I reiterate the point that the space can be used to connect with people outside. That is a crucial point that has already been stressed. We need not only to educate but to be able to engage. That would play to the strengths of this House in particular, but the institution of Parliament as a whole needs to be able to connect with people outside in different ways, including in ways that, as I say, we might not able to anticipate at the moment—so we need to have that space available but not rigid.
So we need to be outward-looking and adaptable. I reiterate my thanks to the noble Lord, Lord Blunkett, for all the work he has done on this. I was delighted with the agreement that was reached with the Government, so I very much support the amendments before us.
My Lords, I will add my thanks to all those who have worked during August to come up with a solution that meets not just the needs of those moving the amendments but the sentiments that were expressed during the debate. As a member of the shadow sponsor body, I think that this gives some clarity about the wishes of the House and the responsibilities of the sponsor body when it gets its substantive form.
Right from the beginning, outreach and education have been an absolute priority for the sponsor body. I assure the noble Earl that we have had a lot of discussions with the education and outreach department already, and I assure the noble Lord, Lord Norton, that flexibility is one of the key things that we are thinking about in design. Obviously not every room in the Palace can be entirely flexible—there are too many constraints, particularly of heritage, for that—but one of our overall objectives will be to end up with a much more flexible space because, as the noble Lord said, we simply cannot predict where we are going to be in future.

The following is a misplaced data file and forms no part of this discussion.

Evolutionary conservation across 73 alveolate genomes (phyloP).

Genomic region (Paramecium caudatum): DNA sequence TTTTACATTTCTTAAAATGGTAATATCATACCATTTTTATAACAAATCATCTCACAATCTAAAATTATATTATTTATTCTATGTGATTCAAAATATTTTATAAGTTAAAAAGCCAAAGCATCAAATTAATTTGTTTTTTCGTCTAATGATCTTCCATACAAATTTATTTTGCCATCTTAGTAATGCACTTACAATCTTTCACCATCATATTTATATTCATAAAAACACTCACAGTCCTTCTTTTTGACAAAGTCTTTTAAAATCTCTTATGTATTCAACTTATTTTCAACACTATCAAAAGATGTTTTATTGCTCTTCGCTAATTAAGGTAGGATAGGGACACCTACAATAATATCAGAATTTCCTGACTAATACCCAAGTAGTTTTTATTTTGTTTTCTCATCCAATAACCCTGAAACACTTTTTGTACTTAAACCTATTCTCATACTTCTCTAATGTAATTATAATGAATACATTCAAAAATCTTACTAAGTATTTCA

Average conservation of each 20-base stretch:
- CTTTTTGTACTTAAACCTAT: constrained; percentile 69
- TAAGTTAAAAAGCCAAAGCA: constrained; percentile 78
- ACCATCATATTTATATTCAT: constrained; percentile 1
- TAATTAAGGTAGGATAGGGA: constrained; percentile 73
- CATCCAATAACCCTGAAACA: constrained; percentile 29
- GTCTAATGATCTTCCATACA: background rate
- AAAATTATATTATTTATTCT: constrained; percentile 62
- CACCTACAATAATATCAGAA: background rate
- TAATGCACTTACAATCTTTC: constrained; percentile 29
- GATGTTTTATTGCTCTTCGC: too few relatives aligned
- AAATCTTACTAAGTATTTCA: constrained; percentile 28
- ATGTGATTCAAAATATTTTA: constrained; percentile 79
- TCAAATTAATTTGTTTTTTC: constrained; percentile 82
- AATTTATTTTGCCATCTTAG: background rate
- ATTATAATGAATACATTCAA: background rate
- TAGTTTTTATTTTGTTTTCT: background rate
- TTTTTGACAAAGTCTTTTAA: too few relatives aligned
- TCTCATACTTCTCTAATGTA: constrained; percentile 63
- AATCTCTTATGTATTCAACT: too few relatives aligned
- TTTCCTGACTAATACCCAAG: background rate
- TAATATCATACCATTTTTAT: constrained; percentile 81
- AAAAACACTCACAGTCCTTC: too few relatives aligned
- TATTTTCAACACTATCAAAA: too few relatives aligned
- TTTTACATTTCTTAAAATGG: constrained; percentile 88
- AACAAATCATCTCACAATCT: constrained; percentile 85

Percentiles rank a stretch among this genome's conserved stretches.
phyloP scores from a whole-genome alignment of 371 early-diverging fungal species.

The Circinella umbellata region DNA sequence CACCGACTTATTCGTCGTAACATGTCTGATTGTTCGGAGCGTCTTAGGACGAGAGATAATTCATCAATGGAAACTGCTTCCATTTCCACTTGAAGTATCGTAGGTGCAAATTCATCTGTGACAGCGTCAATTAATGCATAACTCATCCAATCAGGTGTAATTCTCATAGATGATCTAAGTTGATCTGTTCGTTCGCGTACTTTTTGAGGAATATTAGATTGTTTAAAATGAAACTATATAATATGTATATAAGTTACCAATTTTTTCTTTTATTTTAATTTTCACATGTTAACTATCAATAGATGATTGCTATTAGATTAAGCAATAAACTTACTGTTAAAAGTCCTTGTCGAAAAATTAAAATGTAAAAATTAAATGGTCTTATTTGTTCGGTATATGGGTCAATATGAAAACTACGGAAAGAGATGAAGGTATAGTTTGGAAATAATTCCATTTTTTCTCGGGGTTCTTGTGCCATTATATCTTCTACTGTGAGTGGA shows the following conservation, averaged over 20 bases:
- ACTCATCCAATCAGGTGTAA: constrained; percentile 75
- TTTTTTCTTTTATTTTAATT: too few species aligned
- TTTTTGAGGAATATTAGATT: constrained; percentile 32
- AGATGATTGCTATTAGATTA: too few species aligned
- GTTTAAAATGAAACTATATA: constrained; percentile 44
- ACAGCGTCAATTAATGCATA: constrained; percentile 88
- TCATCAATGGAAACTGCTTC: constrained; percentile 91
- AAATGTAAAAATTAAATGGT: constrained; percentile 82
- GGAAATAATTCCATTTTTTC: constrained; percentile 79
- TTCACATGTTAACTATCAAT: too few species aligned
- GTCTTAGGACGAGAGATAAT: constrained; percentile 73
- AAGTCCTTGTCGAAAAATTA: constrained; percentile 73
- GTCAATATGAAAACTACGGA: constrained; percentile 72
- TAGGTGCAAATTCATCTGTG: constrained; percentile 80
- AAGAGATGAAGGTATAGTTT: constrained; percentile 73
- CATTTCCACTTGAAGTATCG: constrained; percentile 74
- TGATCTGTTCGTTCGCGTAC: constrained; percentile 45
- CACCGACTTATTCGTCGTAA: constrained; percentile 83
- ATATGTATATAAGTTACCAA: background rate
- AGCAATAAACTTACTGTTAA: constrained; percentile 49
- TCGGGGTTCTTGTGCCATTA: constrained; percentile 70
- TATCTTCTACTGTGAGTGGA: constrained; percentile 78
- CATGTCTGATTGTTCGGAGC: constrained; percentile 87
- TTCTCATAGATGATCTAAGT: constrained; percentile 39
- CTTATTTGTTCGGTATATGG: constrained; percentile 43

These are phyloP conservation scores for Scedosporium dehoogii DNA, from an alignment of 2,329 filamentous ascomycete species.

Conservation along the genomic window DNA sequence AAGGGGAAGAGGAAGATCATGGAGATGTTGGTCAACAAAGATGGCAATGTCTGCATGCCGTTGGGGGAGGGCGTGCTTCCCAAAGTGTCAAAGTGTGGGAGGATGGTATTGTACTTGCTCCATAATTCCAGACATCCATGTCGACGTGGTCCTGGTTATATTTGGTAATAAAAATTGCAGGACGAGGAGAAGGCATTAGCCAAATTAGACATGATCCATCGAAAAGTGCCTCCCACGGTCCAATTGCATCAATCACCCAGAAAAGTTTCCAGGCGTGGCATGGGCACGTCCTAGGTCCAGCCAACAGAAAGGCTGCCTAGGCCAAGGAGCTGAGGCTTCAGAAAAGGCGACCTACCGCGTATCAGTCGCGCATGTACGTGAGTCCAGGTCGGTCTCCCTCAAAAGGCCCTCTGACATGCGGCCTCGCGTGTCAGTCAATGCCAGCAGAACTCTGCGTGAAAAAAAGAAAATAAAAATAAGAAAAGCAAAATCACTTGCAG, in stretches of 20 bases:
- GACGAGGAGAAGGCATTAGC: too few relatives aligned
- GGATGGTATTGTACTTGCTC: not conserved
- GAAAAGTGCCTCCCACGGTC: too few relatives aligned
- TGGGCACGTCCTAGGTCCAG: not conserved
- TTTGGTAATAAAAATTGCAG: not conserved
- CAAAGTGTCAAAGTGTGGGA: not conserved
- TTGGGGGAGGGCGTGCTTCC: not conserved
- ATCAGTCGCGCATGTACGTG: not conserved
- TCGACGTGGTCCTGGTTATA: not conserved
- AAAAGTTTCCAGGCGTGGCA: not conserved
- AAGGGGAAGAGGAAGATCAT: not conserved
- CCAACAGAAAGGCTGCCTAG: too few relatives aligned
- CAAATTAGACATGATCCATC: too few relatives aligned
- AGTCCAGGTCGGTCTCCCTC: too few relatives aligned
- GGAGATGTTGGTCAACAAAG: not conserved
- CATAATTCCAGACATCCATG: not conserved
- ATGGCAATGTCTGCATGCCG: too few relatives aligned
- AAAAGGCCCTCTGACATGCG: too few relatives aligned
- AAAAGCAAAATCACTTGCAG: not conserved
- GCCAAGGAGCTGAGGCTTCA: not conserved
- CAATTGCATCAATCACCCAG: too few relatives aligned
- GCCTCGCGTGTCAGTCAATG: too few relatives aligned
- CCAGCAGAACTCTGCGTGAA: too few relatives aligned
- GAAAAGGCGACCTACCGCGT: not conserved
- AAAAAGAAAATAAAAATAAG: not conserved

The shadow sponsor body has always felt, as the noble Lord, Lord Blunkett, has previously so passionately described, that the renewal of Parliament is not just about the building—that is extremely important to us. When we think about overall renewal, some of the issues are matters of operation—about how we do things—some are procedural and some are cultural. The Houses of Parliament are extremely conservative organisations that are quite resistant to change, so we have to accept that there is also cultural thinking.
A lot of these matters need attention from Parliament. The noble Lord, Lord Blunkett, was right to talk about the need for close working between the shadow sponsor body—the sponsor body, going forward—and the rest of Parliament, and how we do these things together. It is certainly not for the sponsor body to start telling Parliament what its procedures should look like and so on—so there is very much a need for close working on that.